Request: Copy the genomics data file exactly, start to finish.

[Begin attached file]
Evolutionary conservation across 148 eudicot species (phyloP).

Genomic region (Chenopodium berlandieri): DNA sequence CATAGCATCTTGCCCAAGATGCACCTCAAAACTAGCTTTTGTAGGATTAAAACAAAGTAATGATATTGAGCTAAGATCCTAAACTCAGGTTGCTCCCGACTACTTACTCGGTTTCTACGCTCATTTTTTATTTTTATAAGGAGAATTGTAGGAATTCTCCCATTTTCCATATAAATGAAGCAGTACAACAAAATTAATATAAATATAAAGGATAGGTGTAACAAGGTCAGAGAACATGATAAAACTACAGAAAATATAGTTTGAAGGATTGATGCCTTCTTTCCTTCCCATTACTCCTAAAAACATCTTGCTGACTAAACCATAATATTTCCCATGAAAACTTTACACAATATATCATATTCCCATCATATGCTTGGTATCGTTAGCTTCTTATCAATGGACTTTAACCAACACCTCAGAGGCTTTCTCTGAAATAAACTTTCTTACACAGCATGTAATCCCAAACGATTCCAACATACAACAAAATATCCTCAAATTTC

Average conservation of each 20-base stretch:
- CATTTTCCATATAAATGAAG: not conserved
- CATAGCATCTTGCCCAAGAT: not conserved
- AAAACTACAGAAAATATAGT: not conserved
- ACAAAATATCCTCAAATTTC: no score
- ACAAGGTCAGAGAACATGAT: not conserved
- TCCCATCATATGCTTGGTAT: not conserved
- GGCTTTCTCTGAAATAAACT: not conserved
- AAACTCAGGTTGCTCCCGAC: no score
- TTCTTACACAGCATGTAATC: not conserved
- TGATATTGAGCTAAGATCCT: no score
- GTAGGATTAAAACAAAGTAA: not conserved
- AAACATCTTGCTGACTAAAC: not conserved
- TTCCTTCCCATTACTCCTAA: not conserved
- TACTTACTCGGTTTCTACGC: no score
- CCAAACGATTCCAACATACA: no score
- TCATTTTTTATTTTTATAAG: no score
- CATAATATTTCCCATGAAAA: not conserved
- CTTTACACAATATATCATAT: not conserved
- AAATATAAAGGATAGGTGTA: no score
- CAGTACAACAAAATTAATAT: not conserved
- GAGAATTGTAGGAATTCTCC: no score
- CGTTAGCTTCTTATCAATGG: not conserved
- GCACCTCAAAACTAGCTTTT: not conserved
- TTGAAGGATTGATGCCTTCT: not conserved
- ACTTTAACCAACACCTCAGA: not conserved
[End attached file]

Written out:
Evolutionary conservation across 148 eudicot species (phyloP).

Genomic region (Chenopodium berlandieri): DNA sequence CATAGCATCTTGCCCAAGATGCACCTCAAAACTAGCTTTTGTAGGATTAAAACAAAGTAATGATATTGAGCTAAGATCCTAAACTCAGGTTGCTCCCGACTACTTACTCGGTTTCTACGCTCATTTTTTATTTTTATAAGGAGAATTGTAGGAATTCTCCCATTTTCCATATAAATGAAGCAGTACAACAAAATTAATATAAATATAAAGGATAGGTGTAACAAGGTCAGAGAACATGATAAAACTACAGAAAATATAGTTTGAAGGATTGATGCCTTCTTTCCTTCCCATTACTCCTAAAAACATCTTGCTGACTAAACCATAATATTTCCCATGAAAACTTTACACAATATATCATATTCCCATCATATGCTTGGTATCGTTAGCTTCTTATCAATGGACTTTAACCAACACCTCAGAGGCTTTCTCTGAAATAAACTTTCTTACACAGCATGTAATCCCAAACGATTCCAACATACAACAAAATATCCTCAAATTTC

Average conservation of each 20-base stretch:
- CATTTTCCATATAAATGAAG: not conserved
- CATAGCATCTTGCCCAAGAT: not conserved
- AAAACTACAGAAAATATAGT: not conserved
- ACAAAATATCCTCAAATTTC: no score
- ACAAGGTCAGAGAACATGAT: not conserved
- TCCCATCATATGCTTGGTAT: not conserved
- GGCTTTCTCTGAAATAAACT: not conserved
- AAACTCAGGTTGCTCCCGAC: no score
- TTCTTACACAGCATGTAATC: not conserved
- TGATATTGAGCTAAGATCCT: no score
- GTAGGATTAAAACAAAGTAA: not conserved
- AAACATCTTGCTGACTAAAC: not conserved
- TTCCTTCCCATTACTCCTAA: not conserved
- TACTTACTCGGTTTCTACGC: no score
- CCAAACGATTCCAACATACA: no score
- TCATTTTTTATTTTTATAAG: no score
- CATAATATTTCCCATGAAAA: not conserved
- CTTTACACAATATATCATAT: not conserved
- AAATATAAAGGATAGGTGTA: no score
- CAGTACAACAAAATTAATAT: not conserved
- GAGAATTGTAGGAATTCTCC: no score
- CGTTAGCTTCTTATCAATGG: not conserved
- GCACCTCAAAACTAGCTTTT: not conserved
- TTGAAGGATTGATGCCTTCT: not conserved
- ACTTTAACCAACACCTCAGA: not conserved